Update: Big Corn cites discredited argument in seeking dismissal of HFCS case

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September 5, 2013

Last week, three of the defendants in a groundbreaking case against the manufacturers of high fructose corn syrup filed an “expected” motion to dismiss, making claims that sounds an awful lot like the “sugar is sugar” commercials put out by the Corn Refiners Association (CRA) that flooded the airwaves for several years.

In June, Buffalo, N.Y. attorney J. Michael Hayes filed a civil action against six manufacturers of HFCS for products liability, failure to warn, gross negligence, reckless conduct and injuries on behalf of a Buffalo-area woman and her teenage daughter who has type-2 diabetes.

Hayes said in a phone interview Wednesday that while the motion was fully anticipated, he’s “not real impressed with it. They claim that we cannot prove that HFCS caused her diabetes because there are so many different known causes of diabetes.

“Our response to that is that we don’t need to prove that HFCS was the sole cause of the girl’s diabetes, only that it was a significant factor.”

And as far as obesity is concerned, Hayes said “there are a lot of obese people who have diabetes (but) there is no scientific proof that shows that obesity causes diabetes. What you have is correlation, not causation.”

Referring to to the motion to dismiss as “scientifically lax,” Hayes noted that the defendants claim “HFCS is very similar to sugar, with the motion stating that ‘the sweetener is a blend of roughly equal parts fructose and glucose that is similar to sucrose.’” In attempting to show similarity, he contended, “they are admitting therefore that it’s different. I think that’s either a weak argument or a concession.”

One distinct difference is the fact that the amount of fructose in HFCS is typically higher than sugar, and in some cases, as high as 90 percent.  That revelation is what has spurred Citizens for Health to petition the Food and Drug Administration to require that products containing HFCS have the actual amount of fructose specified on the label, since high fructose consumption is associated with a wide variety of health problems. (To sign the Citizens for Health petition, go here, to read it, go here).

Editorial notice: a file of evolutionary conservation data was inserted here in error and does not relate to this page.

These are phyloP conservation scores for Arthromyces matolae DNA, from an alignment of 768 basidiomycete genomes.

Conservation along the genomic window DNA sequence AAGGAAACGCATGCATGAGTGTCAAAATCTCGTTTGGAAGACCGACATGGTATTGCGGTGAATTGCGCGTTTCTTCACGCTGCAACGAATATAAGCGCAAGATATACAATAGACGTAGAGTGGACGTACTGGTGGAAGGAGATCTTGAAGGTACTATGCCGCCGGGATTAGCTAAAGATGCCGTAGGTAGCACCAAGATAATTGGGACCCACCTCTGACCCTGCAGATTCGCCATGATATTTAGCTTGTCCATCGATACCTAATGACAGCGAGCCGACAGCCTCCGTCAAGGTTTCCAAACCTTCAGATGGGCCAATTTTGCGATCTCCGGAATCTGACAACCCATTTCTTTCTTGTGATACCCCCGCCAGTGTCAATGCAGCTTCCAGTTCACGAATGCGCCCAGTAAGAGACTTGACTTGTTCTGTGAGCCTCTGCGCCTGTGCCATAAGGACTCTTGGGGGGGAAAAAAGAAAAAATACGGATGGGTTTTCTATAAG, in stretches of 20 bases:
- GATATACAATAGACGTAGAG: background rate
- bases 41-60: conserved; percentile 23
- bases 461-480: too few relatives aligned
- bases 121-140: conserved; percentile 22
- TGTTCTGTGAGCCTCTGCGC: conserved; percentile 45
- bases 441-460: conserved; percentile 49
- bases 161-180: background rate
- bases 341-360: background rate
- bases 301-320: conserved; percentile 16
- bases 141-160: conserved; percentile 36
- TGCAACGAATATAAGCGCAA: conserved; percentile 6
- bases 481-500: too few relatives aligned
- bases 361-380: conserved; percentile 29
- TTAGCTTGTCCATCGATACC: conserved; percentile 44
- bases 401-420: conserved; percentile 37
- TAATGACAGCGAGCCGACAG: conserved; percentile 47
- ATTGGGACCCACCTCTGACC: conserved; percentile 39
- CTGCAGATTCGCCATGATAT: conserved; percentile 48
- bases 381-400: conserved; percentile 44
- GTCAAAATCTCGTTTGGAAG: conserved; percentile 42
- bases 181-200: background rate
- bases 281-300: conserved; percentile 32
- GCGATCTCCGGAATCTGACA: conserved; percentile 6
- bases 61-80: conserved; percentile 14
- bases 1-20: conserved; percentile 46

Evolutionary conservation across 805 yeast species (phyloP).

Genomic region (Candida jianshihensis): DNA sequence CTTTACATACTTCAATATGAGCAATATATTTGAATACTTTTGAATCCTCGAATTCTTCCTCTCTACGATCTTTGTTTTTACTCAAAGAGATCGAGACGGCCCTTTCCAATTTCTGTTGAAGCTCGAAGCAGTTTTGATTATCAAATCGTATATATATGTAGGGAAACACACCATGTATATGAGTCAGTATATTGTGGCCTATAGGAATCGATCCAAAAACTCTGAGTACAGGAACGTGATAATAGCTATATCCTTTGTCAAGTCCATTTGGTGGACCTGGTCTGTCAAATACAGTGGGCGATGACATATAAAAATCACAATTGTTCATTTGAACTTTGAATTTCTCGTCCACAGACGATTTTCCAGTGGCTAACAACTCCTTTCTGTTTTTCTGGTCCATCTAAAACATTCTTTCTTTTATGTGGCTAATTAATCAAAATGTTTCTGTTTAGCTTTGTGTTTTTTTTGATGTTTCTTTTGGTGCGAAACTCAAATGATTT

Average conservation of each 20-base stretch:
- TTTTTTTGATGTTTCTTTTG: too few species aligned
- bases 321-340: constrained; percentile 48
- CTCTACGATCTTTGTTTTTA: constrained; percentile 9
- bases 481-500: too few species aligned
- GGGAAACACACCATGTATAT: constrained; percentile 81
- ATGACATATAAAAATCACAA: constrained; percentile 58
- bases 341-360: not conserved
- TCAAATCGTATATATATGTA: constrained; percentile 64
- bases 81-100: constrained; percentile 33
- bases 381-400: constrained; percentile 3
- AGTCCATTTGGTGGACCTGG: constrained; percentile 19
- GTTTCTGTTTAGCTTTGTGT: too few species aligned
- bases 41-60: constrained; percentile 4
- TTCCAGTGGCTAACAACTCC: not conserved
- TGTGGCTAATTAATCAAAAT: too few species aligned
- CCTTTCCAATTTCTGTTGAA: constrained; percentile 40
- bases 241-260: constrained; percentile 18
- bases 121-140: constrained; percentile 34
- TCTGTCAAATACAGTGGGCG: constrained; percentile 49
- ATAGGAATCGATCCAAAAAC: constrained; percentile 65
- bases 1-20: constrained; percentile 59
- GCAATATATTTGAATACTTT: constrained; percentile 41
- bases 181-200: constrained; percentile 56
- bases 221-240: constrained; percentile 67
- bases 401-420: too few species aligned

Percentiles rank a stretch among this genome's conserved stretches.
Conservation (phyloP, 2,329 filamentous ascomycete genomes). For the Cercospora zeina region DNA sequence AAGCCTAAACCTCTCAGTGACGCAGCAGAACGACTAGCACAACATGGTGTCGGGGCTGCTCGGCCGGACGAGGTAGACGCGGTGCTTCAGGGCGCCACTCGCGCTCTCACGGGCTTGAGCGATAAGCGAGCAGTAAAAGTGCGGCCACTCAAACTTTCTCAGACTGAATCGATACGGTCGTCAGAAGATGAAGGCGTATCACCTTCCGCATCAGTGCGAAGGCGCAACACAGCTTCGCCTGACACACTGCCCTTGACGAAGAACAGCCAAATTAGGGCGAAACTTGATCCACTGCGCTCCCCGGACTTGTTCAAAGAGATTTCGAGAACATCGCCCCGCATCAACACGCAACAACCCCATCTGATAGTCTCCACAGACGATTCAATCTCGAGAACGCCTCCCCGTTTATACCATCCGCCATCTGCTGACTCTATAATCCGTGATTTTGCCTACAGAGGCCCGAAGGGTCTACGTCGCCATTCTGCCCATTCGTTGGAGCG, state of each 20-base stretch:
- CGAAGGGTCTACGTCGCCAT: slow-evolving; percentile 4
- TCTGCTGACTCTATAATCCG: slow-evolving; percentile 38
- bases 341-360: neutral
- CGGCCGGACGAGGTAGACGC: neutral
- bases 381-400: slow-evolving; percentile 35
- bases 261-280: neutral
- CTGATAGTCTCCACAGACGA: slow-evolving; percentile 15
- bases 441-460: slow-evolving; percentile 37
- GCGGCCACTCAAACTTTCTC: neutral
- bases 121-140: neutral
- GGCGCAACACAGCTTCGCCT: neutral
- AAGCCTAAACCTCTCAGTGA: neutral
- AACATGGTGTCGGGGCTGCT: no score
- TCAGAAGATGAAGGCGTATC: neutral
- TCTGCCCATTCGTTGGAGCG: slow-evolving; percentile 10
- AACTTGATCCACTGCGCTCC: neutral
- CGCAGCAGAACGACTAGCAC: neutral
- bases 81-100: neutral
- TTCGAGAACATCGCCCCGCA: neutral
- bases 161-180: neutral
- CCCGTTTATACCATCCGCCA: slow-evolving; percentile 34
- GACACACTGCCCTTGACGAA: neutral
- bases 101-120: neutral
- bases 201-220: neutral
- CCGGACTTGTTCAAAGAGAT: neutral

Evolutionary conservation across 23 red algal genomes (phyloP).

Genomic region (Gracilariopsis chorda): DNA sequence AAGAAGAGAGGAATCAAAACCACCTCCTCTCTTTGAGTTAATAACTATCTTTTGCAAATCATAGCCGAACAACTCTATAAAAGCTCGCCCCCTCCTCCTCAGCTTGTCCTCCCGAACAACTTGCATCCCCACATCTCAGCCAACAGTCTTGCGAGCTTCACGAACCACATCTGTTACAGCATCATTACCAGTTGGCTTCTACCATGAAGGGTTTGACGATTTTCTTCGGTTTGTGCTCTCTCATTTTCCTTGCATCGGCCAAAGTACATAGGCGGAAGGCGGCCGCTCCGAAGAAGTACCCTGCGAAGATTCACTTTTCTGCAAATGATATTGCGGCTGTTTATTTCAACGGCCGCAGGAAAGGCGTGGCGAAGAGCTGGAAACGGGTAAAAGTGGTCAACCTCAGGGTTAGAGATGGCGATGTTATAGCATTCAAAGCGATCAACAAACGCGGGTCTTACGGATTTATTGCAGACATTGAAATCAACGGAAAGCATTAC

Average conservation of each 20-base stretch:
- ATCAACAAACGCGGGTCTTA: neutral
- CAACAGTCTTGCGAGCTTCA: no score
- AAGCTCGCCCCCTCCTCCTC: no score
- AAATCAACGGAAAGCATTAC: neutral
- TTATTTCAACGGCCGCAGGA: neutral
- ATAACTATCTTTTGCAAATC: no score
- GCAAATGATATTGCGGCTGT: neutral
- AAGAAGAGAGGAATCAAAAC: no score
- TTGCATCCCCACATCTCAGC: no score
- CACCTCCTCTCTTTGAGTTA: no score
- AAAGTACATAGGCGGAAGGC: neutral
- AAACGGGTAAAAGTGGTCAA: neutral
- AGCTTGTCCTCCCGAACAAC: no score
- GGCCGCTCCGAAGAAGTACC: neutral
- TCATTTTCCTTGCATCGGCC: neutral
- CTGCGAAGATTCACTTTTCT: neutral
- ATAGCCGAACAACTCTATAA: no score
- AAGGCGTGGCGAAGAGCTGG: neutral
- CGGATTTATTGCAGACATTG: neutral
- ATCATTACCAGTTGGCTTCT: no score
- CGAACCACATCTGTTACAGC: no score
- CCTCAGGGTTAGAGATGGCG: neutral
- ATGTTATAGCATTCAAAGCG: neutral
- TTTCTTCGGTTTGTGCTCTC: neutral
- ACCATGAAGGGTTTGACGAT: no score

Yet, the CRA’s mantra, that HFCS and real sugar are akin to twins separated at birth, is one it has continued to push even though numerous scientific studies have shown distinct differences between the test-tube sweetener and real sugar, or sucrose. And despite the Food and Drug Administration’s decisive thumbs down last year to the corn refiners’ attempt to have HFCS officially renamed “corn sugar,” they also can’t seem to give up on their name claim to “sugar,” continuing to refer to HFCS as “simply a form of sugar made from corn” on the CRA Sweet Surprise website.

Hayes interest in pursuing a case against HFCS developed from what he describes as having “filtered” out of a health and nutrition conference he attended with his wife, a nurse and nutrition counselor, last year. He told us in an initial interview in June that the industry’s argument that HFCS is the same as sugar “is not true…it has a different metabolic effect,” adding “if you make HFCS and you know it’s going to be consumed and you know it has the potential to cause illness and disease, then you have to place a warning on (products containing) it.”

On Wednesday, he cited a type of defense used by pharmaceutical companies when they are sued for adverse effects from an FDA-approved drug: that individuals can’t receive the drug unless it is prescribed by a ‘knowing’ individual, a physician. “Here we’ve got a food additive, and the motivation to use it is not because you’ve got an illness, but because of the television commercials on Saturday mornings – that’s what the kids want,” Hayes maintained, pointing out that “there is no learned intermediary” involved.

“I wouldn’t have taken the case unless I though it was good and solid,” he added. “I only get paid if I win, although this is also in some degree to help society.”

Linda Bonvie